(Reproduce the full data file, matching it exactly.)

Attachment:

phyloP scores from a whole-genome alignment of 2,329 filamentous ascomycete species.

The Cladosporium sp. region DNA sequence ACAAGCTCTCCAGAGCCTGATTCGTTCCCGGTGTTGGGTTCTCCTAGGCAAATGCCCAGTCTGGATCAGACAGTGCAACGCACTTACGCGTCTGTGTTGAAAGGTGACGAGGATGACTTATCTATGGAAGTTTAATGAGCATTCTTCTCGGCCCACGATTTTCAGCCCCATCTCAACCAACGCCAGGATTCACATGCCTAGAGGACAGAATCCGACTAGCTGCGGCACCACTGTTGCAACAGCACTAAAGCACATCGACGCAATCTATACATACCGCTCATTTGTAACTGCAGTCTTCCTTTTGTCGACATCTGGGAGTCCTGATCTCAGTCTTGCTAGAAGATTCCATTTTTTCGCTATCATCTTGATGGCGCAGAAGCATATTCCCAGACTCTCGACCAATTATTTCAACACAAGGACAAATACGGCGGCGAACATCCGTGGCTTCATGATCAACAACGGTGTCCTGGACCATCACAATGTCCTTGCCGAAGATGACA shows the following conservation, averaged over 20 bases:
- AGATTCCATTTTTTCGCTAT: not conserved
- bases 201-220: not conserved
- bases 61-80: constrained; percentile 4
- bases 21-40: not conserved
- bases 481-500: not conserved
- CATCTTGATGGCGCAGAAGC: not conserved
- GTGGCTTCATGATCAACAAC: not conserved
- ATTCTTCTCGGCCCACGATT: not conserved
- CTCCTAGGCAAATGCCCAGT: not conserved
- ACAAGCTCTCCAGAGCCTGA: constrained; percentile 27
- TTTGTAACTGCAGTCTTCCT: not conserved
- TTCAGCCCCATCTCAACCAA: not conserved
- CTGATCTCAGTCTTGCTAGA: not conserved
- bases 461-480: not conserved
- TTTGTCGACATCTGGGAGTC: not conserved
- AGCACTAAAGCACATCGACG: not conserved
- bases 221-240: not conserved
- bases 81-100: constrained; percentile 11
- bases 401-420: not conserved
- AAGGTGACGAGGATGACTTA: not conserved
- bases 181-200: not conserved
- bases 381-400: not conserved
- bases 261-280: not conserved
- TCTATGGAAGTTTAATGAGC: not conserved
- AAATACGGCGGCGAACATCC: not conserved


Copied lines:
phyloP scores from a whole-genome alignment of 2,329 filamentous ascomycete species.

The Cladosporium sp. region DNA sequence ACAAGCTCTCCAGAGCCTGATTCGTTCCCGGTGTTGGGTTCTCCTAGGCAAATGCCCAGTCTGGATCAGACAGTGCAACGCACTTACGCGTCTGTGTTGAAAGGTGACGAGGATGACTTATCTATGGAAGTTTAATGAGCATTCTTCTCGGCCCACGATTTTCAGCCCCATCTCAACCAACGCCAGGATTCACATGCCTAGAGGACAGAATCCGACTAGCTGCGGCACCACTGTTGCAACAGCACTAAAGCACATCGACGCAATCTATACATACCGCTCATTTGTAACTGCAGTCTTCCTTTTGTCGACATCTGGGAGTCCTGATCTCAGTCTTGCTAGAAGATTCCATTTTTTCGCTATCATCTTGATGGCGCAGAAGCATATTCCCAGACTCTCGACCAATTATTTCAACACAAGGACAAATACGGCGGCGAACATCCGTGGCTTCATGATCAACAACGGTGTCCTGGACCATCACAATGTCCTTGCCGAAGATGACA shows the following conservation, averaged over 20 bases:
- AGATTCCATTTTTTCGCTAT: not conserved
- bases 201-220: not conserved
- bases 61-80: constrained; percentile 4
- bases 21-40: not conserved
- bases 481-500: not conserved
- CATCTTGATGGCGCAGAAGC: not conserved
- GTGGCTTCATGATCAACAAC: not conserved
- ATTCTTCTCGGCCCACGATT: not conserved
- CTCCTAGGCAAATGCCCAGT: not conserved
- ACAAGCTCTCCAGAGCCTGA: constrained; percentile 27
- TTTGTAACTGCAGTCTTCCT: not conserved
- TTCAGCCCCATCTCAACCAA: not conserved
- CTGATCTCAGTCTTGCTAGA: not conserved
- bases 461-480: not conserved
- TTTGTCGACATCTGGGAGTC: not conserved
- AGCACTAAAGCACATCGACG: not conserved
- bases 221-240: not conserved
- bases 81-100: constrained; percentile 11
- bases 401-420: not conserved
- AAGGTGACGAGGATGACTTA: not conserved
- bases 181-200: not conserved
- bases 381-400: not conserved
- bases 261-280: not conserved
- TCTATGGAAGTTTAATGAGC: not conserved
- AAATACGGCGGCGAACATCC: not conserved